The contextId is a positive integer best thought of as a conversation number. Just as there can be many UIs connected to the same Node, each UI can be carrying on many simultaneous conversations with the Node. When a request is sent as part of a unique conversation, the Daemon and the Node guarantee that the next message received in that conversation will be the response to that request. It is the responsibility of each UI to manage contextIds. When the UI wants to start a new conversation, it merely mentions a new contextId in the first message of that conversation; when it's done with a conversation, it just stops mentioning that conversation's contextId.
It may be tempting to use a single contextId for all the messages a UI sends in its lifetime, and this is perfectly legal as far as the Node and Daemon are concerned; but if the UI does this, it will have to determine for itself which conversation each incoming message is part of. For example, if there are three conversations going on at once, this might happen:
    1.
    β†’ Request for conversation 1
    2.
    β†’ Request for conversation 2
    3.
    ← Response for conversation 1
    4.
    β†’ Request for conversation 3
    5.
    ← Broadcast from Node
    6.
    ← Response for conversation 3
    7.
    ← Response for conversation 2
If each conversation has its own ID, it'll be a lot easier to tell what's going on when a message arrives than it will be if every message is part of conversation 555.
Some messages are always isolated, and never part of any conversation, like the Broadcast in step 5 above. These messages will be identifiable by their opcode, and their contextId should be ignored. (In the real world, it's always zero, but depending on that might be dangerous.)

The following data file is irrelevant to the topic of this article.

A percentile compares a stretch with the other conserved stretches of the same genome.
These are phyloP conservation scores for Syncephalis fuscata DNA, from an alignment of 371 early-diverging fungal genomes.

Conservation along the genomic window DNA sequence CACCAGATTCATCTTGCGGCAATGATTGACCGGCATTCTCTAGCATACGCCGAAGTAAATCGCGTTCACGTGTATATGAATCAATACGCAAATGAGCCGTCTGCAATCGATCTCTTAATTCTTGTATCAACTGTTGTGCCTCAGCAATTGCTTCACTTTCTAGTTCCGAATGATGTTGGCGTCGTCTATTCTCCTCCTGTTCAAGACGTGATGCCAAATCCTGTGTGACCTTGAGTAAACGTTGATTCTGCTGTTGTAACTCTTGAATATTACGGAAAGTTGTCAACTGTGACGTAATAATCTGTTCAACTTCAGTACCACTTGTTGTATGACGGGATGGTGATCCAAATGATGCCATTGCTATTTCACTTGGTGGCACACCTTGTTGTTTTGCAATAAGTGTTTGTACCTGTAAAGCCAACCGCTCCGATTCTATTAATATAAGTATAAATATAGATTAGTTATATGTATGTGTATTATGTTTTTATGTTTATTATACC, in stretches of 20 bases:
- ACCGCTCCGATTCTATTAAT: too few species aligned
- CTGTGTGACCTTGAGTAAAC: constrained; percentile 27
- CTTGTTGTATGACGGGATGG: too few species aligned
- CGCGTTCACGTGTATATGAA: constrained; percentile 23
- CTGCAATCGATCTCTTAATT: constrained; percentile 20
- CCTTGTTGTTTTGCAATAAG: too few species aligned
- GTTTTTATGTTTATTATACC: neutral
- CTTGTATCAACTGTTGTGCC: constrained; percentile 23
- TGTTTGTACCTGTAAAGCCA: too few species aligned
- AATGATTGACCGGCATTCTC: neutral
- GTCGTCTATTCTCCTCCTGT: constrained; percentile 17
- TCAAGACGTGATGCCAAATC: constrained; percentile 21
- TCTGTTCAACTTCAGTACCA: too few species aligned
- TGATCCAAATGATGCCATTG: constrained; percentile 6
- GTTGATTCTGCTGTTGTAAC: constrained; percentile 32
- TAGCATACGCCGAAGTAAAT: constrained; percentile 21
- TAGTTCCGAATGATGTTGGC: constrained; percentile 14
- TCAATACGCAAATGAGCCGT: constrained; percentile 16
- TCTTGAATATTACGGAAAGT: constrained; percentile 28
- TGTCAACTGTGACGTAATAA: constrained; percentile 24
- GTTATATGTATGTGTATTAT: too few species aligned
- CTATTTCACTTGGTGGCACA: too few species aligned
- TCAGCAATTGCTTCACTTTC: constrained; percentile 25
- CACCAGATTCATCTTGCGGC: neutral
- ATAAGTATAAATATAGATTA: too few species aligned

Neither the Daemon nor the Node will ever start a conversation, although they will send isolated, non-conversational messages.
The payload is the body of the message, with its structure being signaled by the contents of the opcode field. See the Message Reference section below for specifics about the payload field for each type of message. It will be present if and only if the error field is not present.
The object in the error field, if present, tells about the error that was encountered in the process of trying to satisfy a request. It will be present if and only if the payload field is not present. It will have this structure:
The code field is a 64-bit integer. Its numeric value is not particularly important, but it denotes a kind of error. The UI can tell whether a particular operation is producing the same kind of error repeatedly, or different kinds of errors, by comparing one code to the next.
The message field is a string with a hopefully-friendly description of the error.
There is no provision in the MASQNode-UIv2 protocol for UIs to communicate with one another. A UI may be able to deduce, from broadcasts, the existence of other UIs, but it can never be assured that there aren't any other UIs connected to the Node or Daemon.

Level 5

The structure of the payload of a MASQNode-UIv2 message depends on the opcode of that message. See the Message Reference section below.

General Operational Concepts

Daemon

Setup

The Node requires quite a bit of configuration information before it can start up properly. There are several possible sources of this configuration information. The primary source, though, is the command line that's used to start the Node. There are many parameters that can be specified on that command line, and the Daemon needs to know them all in order to start the Node.
Accumulating this information is the purpose of the Daemon's Setup functionality, which is a large proportion of what it does.
The Daemon has a space inside it to hold Setup information for the Node. A UI can query the Daemon to get a dump of the information in the Setup space. When the Node is not running, the information in the Setup space can be changed by the UI. When the Node is running, the information in the Setup space is frozen and immutable. This is so that when the Node is running, you can use the UI to query the Daemon to discover the configuration with which the Node was started.
If a Node is shut down, a new Node can easily be started with exactly the same configuration as its predecessor as long as the information in the Setup space is not disturbed.